How the Old Testament could stop the spread of Ebola
If we followed the Old Testament commands, the world would soon be nearly free of Ebola.
These commands are:
- Don’t eat bats, pigs, rats, selfish, etc.
- Don’t eat, or even touch animals that died of natural causes
- If an unclean animal (rat, mouse, bat, lizard, frog, etc.) – dead or alive – falls into your food, you must throw the food out. If it falls into a cooking pot, you must smash, wash, or sterilise the pot with fire (depending on whether the animal is dead, what kind of pot, etc.)
- Quarantine people with obvious, contagious diseases (such as leprosy – perhaps we could include ebola here, but that is an admitted interpretive addition)
- Do not touch dead people
- If you are in some way obligated to touch dead animals, feces, mould, or any number of other “dirty” (unclean) things, you are “ceremonially unclean until evening.” What that means is that you must: a) wash yourself immediately, b) avoid public areas, c) not touch anyone else (if they are touched, they too become unclean, and must wash and quarantine themselves until sunset) d) not touch any household items (utensils, beds, chairs, etc.): if touched, they too must be cleaned. Touching dead people makes one especially unclean, and must be avoided at all costs especially by priests (cultural leaders).
Of course, internet atheists are always delighted to read the Old Testament and mock at the commandments that they see as strange or irrelevant. But consider the following facts about ebola:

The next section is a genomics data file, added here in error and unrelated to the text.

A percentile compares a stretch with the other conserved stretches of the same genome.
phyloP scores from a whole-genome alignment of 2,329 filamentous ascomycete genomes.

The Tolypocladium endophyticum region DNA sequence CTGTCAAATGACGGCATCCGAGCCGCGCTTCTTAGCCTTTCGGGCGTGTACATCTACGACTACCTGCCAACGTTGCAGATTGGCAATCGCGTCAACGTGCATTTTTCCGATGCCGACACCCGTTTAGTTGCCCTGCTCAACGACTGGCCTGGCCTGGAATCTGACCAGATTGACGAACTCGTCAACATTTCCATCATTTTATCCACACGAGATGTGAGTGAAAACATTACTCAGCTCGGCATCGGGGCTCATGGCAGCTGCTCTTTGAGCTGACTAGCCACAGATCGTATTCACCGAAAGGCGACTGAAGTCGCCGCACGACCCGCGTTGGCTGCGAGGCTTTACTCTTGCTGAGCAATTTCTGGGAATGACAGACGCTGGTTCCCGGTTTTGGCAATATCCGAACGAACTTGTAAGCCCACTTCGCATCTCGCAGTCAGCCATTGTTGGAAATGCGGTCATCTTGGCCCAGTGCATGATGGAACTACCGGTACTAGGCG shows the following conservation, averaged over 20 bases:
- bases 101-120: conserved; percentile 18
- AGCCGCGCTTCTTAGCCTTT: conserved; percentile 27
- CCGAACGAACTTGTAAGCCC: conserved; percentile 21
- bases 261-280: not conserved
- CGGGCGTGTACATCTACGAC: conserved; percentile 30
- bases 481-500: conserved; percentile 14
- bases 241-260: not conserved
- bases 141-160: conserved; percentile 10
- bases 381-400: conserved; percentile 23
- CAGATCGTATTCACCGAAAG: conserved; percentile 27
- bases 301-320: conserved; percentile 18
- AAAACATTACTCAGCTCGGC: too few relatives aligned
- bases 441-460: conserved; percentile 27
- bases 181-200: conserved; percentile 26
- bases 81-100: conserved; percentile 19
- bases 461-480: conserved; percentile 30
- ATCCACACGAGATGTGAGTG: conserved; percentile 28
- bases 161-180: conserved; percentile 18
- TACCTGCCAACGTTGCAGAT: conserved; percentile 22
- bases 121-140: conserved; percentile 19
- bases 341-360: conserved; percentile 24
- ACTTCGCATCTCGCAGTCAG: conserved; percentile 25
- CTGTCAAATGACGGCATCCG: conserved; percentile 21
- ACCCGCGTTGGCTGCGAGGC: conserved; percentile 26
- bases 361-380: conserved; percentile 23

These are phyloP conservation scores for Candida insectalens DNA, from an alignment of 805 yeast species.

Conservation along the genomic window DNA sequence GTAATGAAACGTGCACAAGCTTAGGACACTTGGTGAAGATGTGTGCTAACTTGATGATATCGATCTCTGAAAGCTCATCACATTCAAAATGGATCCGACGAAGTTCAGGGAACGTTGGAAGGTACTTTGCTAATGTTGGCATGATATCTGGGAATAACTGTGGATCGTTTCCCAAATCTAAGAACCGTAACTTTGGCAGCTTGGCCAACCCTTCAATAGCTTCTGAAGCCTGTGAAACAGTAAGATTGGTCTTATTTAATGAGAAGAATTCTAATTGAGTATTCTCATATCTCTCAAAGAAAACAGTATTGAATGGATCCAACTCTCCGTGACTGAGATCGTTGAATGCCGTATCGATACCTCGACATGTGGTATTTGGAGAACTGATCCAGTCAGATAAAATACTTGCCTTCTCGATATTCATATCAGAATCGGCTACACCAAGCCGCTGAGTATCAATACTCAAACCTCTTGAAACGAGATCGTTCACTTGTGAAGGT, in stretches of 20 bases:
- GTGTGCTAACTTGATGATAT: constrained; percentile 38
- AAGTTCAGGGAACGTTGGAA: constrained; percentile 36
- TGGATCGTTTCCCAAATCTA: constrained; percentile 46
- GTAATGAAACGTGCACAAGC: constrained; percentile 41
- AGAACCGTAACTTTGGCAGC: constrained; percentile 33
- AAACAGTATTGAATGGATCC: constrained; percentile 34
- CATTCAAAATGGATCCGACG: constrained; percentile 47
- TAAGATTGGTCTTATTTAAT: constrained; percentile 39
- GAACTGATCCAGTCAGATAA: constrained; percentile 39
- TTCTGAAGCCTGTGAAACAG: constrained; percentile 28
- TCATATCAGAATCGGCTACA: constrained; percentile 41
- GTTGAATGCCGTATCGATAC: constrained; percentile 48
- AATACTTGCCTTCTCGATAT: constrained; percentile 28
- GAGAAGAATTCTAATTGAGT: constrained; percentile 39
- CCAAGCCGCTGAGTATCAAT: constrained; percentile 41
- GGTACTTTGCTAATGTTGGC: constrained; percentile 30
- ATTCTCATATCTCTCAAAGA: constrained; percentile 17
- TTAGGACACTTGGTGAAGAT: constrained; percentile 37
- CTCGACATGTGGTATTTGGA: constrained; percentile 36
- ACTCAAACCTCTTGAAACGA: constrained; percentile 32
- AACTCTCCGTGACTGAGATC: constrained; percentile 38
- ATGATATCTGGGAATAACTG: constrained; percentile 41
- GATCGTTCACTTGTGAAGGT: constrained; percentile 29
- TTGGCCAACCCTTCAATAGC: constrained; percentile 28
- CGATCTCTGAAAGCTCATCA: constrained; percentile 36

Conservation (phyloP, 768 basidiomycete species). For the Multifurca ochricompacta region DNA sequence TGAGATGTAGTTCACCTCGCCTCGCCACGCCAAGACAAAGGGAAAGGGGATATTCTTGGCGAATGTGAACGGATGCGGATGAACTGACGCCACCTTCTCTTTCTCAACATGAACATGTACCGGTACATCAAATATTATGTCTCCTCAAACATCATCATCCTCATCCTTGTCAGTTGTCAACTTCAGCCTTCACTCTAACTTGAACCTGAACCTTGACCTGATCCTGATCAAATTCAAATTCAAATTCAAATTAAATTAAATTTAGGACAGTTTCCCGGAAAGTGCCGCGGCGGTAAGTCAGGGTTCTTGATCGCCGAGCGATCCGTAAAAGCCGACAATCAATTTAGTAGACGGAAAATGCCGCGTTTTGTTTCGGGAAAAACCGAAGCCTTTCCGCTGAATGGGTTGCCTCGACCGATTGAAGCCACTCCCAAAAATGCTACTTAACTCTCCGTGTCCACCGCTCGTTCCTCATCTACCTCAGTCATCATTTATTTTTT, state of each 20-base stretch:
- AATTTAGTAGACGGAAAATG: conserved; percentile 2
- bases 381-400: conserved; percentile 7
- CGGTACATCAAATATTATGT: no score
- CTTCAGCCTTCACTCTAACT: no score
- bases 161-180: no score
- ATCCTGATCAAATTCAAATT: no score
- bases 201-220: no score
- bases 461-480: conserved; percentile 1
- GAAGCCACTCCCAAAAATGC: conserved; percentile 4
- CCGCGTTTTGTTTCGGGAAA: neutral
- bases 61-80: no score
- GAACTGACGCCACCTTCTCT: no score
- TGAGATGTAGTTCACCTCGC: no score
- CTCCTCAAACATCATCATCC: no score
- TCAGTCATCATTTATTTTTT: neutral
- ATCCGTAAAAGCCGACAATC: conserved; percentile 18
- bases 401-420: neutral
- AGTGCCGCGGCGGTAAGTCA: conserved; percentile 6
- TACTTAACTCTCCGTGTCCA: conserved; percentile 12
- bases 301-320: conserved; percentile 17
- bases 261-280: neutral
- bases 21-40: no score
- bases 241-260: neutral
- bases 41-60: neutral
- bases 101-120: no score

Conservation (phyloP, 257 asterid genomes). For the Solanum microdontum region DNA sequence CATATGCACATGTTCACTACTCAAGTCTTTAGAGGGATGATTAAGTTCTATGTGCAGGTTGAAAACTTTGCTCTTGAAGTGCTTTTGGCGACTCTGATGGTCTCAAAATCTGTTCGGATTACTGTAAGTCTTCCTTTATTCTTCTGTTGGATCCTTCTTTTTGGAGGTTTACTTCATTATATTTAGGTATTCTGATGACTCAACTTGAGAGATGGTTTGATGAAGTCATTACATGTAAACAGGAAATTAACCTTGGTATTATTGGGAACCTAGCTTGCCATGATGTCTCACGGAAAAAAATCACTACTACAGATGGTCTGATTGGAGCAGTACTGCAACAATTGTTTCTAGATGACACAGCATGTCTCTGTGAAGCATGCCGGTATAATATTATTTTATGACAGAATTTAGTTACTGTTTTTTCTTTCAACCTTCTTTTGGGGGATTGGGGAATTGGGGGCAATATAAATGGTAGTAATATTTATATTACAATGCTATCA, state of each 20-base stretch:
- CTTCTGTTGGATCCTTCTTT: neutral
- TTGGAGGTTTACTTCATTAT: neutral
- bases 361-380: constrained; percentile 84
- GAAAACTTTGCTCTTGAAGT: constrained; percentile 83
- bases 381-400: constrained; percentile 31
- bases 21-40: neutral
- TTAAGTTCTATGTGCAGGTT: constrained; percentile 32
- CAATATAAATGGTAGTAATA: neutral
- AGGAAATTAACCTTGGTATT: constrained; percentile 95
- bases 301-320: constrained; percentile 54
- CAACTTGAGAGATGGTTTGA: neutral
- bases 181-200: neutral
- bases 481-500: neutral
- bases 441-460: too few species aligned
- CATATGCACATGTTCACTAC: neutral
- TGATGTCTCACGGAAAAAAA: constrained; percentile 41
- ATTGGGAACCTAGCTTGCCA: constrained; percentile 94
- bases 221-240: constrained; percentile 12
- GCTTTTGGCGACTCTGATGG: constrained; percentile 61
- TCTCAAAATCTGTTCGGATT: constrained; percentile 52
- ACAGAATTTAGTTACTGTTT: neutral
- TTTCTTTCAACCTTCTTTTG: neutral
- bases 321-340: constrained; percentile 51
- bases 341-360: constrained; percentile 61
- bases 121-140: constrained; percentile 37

- Although there are outbreaks in humans, scientists believe the ebola virus stays alive in African bat populations
- Bats are brought close to humans by pig farms, as fruit-bats eat the pig feed at night, and may spread the disease to pigs
- Some tribes eat bats, contracting the disease directly (especially if they touch or eat bats found dead of natural causes – aka ebola)
- Ebola is not contagious until symptoms of high fever and vomiting appear
- Many African tribes gather around their sick, and practice communal care
- Many African tribes also mourn their dead communally, often touching, kissing, and wailing over their dearly departed
- The most effective defence against Ebola is still the simple bar of soap, water and a towel. When going to new cultures – be it in Africa, South America, or Oceana – missionaries and health-care workers often bring as one of their first and most life-saving message the simple rule: “Wash your hands before you eat.” Yes, that is common sense to us in our post-Christian society: but it is not common sense to the world. What could clean hands possibly have to do with a sick tummy? The two are so far apart!
As I said – the internet atheists may mock. But one doesn’t have to be too “bright” to put these two lists together, and to realise that if one avoided all unclean animals (especially bats, pigs, clams, etc.) they would rule out not only ebola but also limit contact with cholera, the bubonic plague, and the common cold. Sterilisation and germs were only discovered by Louis Pasteur in the late nineteenth century – and for years the scientific community mocked and derided his claims that tiny little germs, too small to see, caused sickness. But almost 3,000 years before, God revealed the basic principles for how to deal with and contain germs in His Law. Far from outdated, these are the very principles that the World Health Organisation and others are rushing to share with West Africa.
So is the Old Testament really so outdated? Or is it infused with surprising insights and medical advice which is millennia ahead of it’s time?